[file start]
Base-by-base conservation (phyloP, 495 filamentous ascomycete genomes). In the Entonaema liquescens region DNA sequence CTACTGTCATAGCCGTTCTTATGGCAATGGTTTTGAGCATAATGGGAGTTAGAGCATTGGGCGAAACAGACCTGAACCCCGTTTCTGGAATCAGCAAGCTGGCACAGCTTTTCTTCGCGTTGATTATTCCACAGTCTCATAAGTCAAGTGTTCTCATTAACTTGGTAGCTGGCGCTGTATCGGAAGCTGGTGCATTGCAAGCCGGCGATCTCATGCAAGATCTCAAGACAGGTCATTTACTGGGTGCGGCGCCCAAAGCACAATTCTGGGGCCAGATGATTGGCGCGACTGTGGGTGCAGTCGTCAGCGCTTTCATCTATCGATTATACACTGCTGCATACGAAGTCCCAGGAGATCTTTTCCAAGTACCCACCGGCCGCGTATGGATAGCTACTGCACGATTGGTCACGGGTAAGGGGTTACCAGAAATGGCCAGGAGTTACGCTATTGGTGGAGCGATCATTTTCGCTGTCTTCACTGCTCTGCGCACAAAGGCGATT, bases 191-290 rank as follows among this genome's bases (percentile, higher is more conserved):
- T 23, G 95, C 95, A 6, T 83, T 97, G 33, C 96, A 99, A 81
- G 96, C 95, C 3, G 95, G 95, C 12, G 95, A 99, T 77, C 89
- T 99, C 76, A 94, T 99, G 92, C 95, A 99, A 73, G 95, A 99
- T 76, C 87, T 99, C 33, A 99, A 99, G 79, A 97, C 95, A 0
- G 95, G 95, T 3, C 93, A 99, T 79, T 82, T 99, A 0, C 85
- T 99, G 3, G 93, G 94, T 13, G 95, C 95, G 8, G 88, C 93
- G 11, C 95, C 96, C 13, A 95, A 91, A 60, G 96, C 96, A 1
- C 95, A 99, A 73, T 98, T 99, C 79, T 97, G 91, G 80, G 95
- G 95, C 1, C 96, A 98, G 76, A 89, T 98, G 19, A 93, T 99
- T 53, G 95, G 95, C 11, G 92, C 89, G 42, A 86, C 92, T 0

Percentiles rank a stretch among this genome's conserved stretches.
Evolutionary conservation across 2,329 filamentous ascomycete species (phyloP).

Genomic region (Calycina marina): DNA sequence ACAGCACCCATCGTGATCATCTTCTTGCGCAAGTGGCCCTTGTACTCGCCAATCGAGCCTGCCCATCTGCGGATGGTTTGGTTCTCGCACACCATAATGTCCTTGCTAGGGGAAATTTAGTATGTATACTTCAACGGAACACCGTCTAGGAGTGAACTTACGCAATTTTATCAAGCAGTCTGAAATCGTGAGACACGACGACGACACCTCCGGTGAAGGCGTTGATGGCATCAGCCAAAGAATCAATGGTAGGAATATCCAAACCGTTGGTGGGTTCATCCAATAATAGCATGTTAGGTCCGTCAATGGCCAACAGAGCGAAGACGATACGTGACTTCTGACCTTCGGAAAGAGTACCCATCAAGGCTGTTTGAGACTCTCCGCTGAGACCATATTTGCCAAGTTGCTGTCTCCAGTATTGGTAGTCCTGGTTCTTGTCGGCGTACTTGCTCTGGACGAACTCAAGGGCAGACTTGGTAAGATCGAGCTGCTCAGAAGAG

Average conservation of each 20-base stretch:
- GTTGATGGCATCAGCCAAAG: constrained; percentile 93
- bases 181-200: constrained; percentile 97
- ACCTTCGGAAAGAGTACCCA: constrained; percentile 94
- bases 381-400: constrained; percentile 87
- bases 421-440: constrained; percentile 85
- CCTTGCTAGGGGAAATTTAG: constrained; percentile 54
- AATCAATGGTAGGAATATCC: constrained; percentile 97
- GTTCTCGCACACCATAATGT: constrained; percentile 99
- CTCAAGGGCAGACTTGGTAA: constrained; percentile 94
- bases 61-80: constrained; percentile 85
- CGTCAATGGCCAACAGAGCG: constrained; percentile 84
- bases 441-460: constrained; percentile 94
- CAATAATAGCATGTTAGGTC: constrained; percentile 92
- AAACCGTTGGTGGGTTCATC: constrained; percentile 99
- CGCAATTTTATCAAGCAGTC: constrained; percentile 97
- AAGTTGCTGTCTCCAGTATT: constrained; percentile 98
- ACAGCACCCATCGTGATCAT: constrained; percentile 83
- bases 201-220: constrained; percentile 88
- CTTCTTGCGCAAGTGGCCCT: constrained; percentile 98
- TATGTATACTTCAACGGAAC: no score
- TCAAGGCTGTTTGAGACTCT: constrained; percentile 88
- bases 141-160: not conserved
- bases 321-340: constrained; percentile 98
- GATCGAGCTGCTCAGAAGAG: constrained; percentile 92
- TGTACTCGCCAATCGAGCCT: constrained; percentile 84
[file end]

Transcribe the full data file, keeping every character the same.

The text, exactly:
Base-by-base conservation (phyloP, 495 filamentous ascomycete genomes). In the Entonaema liquescens region DNA sequence CTACTGTCATAGCCGTTCTTATGGCAATGGTTTTGAGCATAATGGGAGTTAGAGCATTGGGCGAAACAGACCTGAACCCCGTTTCTGGAATCAGCAAGCTGGCACAGCTTTTCTTCGCGTTGATTATTCCACAGTCTCATAAGTCAAGTGTTCTCATTAACTTGGTAGCTGGCGCTGTATCGGAAGCTGGTGCATTGCAAGCCGGCGATCTCATGCAAGATCTCAAGACAGGTCATTTACTGGGTGCGGCGCCCAAAGCACAATTCTGGGGCCAGATGATTGGCGCGACTGTGGGTGCAGTCGTCAGCGCTTTCATCTATCGATTATACACTGCTGCATACGAAGTCCCAGGAGATCTTTTCCAAGTACCCACCGGCCGCGTATGGATAGCTACTGCACGATTGGTCACGGGTAAGGGGTTACCAGAAATGGCCAGGAGTTACGCTATTGGTGGAGCGATCATTTTCGCTGTCTTCACTGCTCTGCGCACAAAGGCGATT, bases 191-290 rank as follows among this genome's bases (percentile, higher is more conserved):
- T 23, G 95, C 95, A 6, T 83, T 97, G 33, C 96, A 99, A 81
- G 96, C 95, C 3, G 95, G 95, C 12, G 95, A 99, T 77, C 89
- T 99, C 76, A 94, T 99, G 92, C 95, A 99, A 73, G 95, A 99
- T 76, C 87, T 99, C 33, A 99, A 99, G 79, A 97, C 95, A 0
- G 95, G 95, T 3, C 93, A 99, T 79, T 82, T 99, A 0, C 85
- T 99, G 3, G 93, G 94, T 13, G 95, C 95, G 8, G 88, C 93
- G 11, C 95, C 96, C 13, A 95, A 91, A 60, G 96, C 96, A 1
- C 95, A 99, A 73, T 98, T 99, C 79, T 97, G 91, G 80, G 95
- G 95, C 1, C 96, A 98, G 76, A 89, T 98, G 19, A 93, T 99
- T 53, G 95, G 95, C 11, G 92, C 89, G 42, A 86, C 92, T 0

Percentiles rank a stretch among this genome's conserved stretches.
Evolutionary conservation across 2,329 filamentous ascomycete species (phyloP).

Genomic region (Calycina marina): DNA sequence ACAGCACCCATCGTGATCATCTTCTTGCGCAAGTGGCCCTTGTACTCGCCAATCGAGCCTGCCCATCTGCGGATGGTTTGGTTCTCGCACACCATAATGTCCTTGCTAGGGGAAATTTAGTATGTATACTTCAACGGAACACCGTCTAGGAGTGAACTTACGCAATTTTATCAAGCAGTCTGAAATCGTGAGACACGACGACGACACCTCCGGTGAAGGCGTTGATGGCATCAGCCAAAGAATCAATGGTAGGAATATCCAAACCGTTGGTGGGTTCATCCAATAATAGCATGTTAGGTCCGTCAATGGCCAACAGAGCGAAGACGATACGTGACTTCTGACCTTCGGAAAGAGTACCCATCAAGGCTGTTTGAGACTCTCCGCTGAGACCATATTTGCCAAGTTGCTGTCTCCAGTATTGGTAGTCCTGGTTCTTGTCGGCGTACTTGCTCTGGACGAACTCAAGGGCAGACTTGGTAAGATCGAGCTGCTCAGAAGAG

Average conservation of each 20-base stretch:
- GTTGATGGCATCAGCCAAAG: constrained; percentile 93
- bases 181-200: constrained; percentile 97
- ACCTTCGGAAAGAGTACCCA: constrained; percentile 94
- bases 381-400: constrained; percentile 87
- bases 421-440: constrained; percentile 85
- CCTTGCTAGGGGAAATTTAG: constrained; percentile 54
- AATCAATGGTAGGAATATCC: constrained; percentile 97
- GTTCTCGCACACCATAATGT: constrained; percentile 99
- CTCAAGGGCAGACTTGGTAA: constrained; percentile 94
- bases 61-80: constrained; percentile 85
- CGTCAATGGCCAACAGAGCG: constrained; percentile 84
- bases 441-460: constrained; percentile 94
- CAATAATAGCATGTTAGGTC: constrained; percentile 92
- AAACCGTTGGTGGGTTCATC: constrained; percentile 99
- CGCAATTTTATCAAGCAGTC: constrained; percentile 97
- AAGTTGCTGTCTCCAGTATT: constrained; percentile 98
- ACAGCACCCATCGTGATCAT: constrained; percentile 83
- bases 201-220: constrained; percentile 88
- CTTCTTGCGCAAGTGGCCCT: constrained; percentile 98
- TATGTATACTTCAACGGAAC: no score
- TCAAGGCTGTTTGAGACTCT: constrained; percentile 88
- bases 141-160: not conserved
- bases 321-340: constrained; percentile 98
- GATCGAGCTGCTCAGAAGAG: constrained; percentile 92
- TGTACTCGCCAATCGAGCCT: constrained; percentile 84